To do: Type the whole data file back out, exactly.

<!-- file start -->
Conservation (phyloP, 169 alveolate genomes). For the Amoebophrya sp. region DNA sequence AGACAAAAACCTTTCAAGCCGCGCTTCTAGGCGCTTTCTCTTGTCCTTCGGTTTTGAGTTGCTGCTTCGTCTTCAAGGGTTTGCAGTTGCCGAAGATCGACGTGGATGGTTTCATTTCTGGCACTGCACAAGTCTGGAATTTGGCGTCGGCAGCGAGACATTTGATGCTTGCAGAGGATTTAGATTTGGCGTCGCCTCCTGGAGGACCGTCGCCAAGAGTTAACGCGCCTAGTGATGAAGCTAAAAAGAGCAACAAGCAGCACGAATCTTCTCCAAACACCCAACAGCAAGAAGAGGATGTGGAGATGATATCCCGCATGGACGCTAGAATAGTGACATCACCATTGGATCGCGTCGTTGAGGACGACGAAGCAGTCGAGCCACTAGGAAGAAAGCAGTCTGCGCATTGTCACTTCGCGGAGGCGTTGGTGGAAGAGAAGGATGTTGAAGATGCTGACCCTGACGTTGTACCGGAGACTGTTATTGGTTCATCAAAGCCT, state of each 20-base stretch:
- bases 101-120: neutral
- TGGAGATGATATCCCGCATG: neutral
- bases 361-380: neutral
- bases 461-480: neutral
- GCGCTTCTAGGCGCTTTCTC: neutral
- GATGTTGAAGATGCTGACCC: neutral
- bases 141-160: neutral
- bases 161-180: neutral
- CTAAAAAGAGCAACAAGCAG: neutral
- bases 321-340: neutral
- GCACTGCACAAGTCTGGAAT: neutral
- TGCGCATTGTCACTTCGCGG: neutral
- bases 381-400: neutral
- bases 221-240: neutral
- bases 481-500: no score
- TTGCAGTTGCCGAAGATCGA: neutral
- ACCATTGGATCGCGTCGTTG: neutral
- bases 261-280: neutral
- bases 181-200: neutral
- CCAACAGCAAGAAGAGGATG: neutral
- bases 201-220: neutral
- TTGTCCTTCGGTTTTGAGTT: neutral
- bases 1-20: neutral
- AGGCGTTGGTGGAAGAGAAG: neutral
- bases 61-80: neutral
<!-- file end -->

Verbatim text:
Conservation (phyloP, 169 alveolate genomes). For the Amoebophrya sp. region DNA sequence AGACAAAAACCTTTCAAGCCGCGCTTCTAGGCGCTTTCTCTTGTCCTTCGGTTTTGAGTTGCTGCTTCGTCTTCAAGGGTTTGCAGTTGCCGAAGATCGACGTGGATGGTTTCATTTCTGGCACTGCACAAGTCTGGAATTTGGCGTCGGCAGCGAGACATTTGATGCTTGCAGAGGATTTAGATTTGGCGTCGCCTCCTGGAGGACCGTCGCCAAGAGTTAACGCGCCTAGTGATGAAGCTAAAAAGAGCAACAAGCAGCACGAATCTTCTCCAAACACCCAACAGCAAGAAGAGGATGTGGAGATGATATCCCGCATGGACGCTAGAATAGTGACATCACCATTGGATCGCGTCGTTGAGGACGACGAAGCAGTCGAGCCACTAGGAAGAAAGCAGTCTGCGCATTGTCACTTCGCGGAGGCGTTGGTGGAAGAGAAGGATGTTGAAGATGCTGACCCTGACGTTGTACCGGAGACTGTTATTGGTTCATCAAAGCCT, state of each 20-base stretch:
- bases 101-120: neutral
- TGGAGATGATATCCCGCATG: neutral
- bases 361-380: neutral
- bases 461-480: neutral
- GCGCTTCTAGGCGCTTTCTC: neutral
- GATGTTGAAGATGCTGACCC: neutral
- bases 141-160: neutral
- bases 161-180: neutral
- CTAAAAAGAGCAACAAGCAG: neutral
- bases 321-340: neutral
- GCACTGCACAAGTCTGGAAT: neutral
- TGCGCATTGTCACTTCGCGG: neutral
- bases 381-400: neutral
- bases 221-240: neutral
- bases 481-500: no score
- TTGCAGTTGCCGAAGATCGA: neutral
- ACCATTGGATCGCGTCGTTG: neutral
- bases 261-280: neutral
- bases 181-200: neutral
- CCAACAGCAAGAAGAGGATG: neutral
- bases 201-220: neutral
- TTGTCCTTCGGTTTTGAGTT: neutral
- bases 1-20: neutral
- AGGCGTTGGTGGAAGAGAAG: neutral
- bases 61-80: neutral